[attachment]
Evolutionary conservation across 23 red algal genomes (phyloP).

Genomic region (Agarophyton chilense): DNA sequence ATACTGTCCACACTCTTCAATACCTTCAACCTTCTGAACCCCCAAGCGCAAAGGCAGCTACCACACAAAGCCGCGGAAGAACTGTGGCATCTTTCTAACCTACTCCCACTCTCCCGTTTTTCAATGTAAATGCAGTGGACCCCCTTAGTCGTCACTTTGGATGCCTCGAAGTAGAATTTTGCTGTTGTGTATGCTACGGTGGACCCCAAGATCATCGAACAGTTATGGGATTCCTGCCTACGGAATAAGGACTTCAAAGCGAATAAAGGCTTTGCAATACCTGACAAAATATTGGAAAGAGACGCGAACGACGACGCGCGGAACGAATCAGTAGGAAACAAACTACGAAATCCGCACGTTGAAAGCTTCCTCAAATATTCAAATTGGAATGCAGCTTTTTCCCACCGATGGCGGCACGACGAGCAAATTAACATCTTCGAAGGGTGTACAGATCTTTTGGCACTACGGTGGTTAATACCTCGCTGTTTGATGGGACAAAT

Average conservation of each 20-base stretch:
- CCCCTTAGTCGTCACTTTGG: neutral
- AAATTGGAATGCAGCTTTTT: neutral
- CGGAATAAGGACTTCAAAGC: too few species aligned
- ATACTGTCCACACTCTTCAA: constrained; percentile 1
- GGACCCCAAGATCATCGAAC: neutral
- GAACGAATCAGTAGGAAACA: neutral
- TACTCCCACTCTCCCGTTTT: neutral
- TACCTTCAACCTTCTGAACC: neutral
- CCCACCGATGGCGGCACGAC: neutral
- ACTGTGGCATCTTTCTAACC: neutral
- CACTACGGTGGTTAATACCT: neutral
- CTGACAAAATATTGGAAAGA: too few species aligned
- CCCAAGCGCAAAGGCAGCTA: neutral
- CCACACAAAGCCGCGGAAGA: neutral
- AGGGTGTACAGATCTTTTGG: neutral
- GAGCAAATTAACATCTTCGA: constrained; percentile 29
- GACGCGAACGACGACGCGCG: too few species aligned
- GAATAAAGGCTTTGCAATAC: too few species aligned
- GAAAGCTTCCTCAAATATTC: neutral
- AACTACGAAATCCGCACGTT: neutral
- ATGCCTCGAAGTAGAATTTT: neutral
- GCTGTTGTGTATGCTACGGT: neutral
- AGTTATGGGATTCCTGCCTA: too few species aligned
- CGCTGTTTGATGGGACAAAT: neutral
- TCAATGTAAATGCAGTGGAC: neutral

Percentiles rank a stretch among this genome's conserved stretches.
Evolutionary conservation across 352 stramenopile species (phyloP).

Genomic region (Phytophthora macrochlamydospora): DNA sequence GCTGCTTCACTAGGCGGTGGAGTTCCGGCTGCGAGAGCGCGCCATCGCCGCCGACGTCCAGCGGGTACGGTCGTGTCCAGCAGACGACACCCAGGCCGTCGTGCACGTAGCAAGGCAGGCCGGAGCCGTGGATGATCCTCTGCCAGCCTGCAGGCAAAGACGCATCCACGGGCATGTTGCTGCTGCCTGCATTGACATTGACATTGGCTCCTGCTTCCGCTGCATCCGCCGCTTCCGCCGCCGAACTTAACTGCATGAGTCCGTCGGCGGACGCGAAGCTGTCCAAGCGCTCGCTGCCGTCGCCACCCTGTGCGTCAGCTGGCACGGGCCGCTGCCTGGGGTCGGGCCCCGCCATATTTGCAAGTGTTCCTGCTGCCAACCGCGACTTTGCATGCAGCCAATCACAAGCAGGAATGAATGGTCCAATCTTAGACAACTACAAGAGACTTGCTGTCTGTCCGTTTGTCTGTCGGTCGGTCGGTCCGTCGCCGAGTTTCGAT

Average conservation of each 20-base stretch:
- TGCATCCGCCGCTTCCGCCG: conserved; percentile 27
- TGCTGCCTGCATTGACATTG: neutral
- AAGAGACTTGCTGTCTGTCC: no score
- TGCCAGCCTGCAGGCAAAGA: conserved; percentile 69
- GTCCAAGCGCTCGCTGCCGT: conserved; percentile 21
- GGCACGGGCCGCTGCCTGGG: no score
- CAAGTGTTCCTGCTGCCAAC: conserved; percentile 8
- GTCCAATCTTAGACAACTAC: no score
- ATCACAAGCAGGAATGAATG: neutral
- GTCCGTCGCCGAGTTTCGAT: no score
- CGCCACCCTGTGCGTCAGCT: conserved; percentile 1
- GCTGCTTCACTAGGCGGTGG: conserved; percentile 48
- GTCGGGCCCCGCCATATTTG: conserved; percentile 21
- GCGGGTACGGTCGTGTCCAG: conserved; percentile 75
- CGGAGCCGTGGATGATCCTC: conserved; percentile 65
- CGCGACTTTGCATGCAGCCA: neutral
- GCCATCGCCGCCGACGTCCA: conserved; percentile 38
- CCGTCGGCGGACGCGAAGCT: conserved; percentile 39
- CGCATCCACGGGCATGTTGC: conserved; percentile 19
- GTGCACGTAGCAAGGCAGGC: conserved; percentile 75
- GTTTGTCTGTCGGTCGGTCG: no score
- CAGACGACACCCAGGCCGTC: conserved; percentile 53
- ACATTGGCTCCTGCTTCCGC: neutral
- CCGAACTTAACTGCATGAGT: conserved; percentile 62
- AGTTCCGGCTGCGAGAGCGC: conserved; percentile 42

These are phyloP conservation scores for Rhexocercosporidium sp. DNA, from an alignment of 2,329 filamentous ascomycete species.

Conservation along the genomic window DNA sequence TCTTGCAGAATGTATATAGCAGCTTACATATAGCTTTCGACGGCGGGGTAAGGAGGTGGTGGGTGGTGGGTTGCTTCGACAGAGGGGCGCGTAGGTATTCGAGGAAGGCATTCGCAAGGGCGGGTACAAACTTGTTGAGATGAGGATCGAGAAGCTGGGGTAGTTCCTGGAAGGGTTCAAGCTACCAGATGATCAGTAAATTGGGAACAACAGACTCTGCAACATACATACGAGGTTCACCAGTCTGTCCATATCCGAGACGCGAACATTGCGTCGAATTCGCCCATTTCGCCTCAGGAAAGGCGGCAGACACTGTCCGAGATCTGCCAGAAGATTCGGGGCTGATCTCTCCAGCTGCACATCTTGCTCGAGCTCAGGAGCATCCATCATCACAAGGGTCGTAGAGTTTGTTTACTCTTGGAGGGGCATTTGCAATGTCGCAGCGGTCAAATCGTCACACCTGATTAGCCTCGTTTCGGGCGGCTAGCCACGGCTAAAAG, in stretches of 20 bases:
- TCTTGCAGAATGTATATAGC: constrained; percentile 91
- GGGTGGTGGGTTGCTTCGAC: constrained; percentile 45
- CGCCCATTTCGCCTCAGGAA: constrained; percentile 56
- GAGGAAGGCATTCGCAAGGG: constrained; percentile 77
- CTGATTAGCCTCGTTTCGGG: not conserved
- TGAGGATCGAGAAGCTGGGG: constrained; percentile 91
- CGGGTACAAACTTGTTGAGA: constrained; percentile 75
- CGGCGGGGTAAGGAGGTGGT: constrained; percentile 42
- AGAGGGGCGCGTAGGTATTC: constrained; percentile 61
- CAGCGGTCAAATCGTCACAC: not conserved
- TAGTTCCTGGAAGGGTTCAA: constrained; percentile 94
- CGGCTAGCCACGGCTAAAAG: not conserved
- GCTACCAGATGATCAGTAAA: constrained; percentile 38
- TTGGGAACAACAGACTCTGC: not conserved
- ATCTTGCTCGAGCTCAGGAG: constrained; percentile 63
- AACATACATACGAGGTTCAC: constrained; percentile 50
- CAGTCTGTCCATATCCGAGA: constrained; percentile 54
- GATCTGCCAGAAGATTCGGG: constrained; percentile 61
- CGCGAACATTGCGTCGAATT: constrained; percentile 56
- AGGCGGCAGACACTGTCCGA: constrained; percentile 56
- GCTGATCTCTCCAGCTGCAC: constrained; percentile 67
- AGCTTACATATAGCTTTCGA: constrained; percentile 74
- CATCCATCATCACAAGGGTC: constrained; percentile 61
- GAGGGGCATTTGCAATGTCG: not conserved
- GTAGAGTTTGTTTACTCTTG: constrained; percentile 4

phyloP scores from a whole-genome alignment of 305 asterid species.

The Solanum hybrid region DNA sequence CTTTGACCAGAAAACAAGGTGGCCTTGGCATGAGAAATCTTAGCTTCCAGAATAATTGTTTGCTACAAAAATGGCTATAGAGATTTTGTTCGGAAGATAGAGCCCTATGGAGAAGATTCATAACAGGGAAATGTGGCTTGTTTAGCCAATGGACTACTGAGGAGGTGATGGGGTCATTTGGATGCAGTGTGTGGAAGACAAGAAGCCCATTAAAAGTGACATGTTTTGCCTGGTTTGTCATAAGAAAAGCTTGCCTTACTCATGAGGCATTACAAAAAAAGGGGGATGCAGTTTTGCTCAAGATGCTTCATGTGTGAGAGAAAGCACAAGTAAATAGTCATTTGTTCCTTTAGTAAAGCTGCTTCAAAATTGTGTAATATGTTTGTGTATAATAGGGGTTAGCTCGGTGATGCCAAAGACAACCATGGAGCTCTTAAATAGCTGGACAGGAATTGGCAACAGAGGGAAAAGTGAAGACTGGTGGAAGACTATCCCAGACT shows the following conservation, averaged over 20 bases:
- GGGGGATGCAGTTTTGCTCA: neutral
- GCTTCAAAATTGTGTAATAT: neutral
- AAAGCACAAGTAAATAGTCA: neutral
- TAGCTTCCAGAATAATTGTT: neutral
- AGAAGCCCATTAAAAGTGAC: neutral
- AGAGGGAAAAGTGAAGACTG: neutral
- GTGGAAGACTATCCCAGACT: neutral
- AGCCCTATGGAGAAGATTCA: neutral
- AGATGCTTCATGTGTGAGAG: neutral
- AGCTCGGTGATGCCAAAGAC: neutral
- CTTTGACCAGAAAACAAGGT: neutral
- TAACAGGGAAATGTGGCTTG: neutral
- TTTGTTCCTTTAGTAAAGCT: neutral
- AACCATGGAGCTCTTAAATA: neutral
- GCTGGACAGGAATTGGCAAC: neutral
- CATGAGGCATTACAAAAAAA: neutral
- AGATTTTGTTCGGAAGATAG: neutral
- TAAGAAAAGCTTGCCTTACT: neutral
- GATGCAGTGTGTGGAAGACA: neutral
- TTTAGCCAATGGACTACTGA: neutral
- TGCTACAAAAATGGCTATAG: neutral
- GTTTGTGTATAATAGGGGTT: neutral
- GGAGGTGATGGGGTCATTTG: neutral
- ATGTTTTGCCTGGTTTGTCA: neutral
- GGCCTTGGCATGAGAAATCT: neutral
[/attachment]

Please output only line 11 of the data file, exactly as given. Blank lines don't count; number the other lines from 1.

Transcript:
- TACCTTCAACCTTCTGAACC: neutral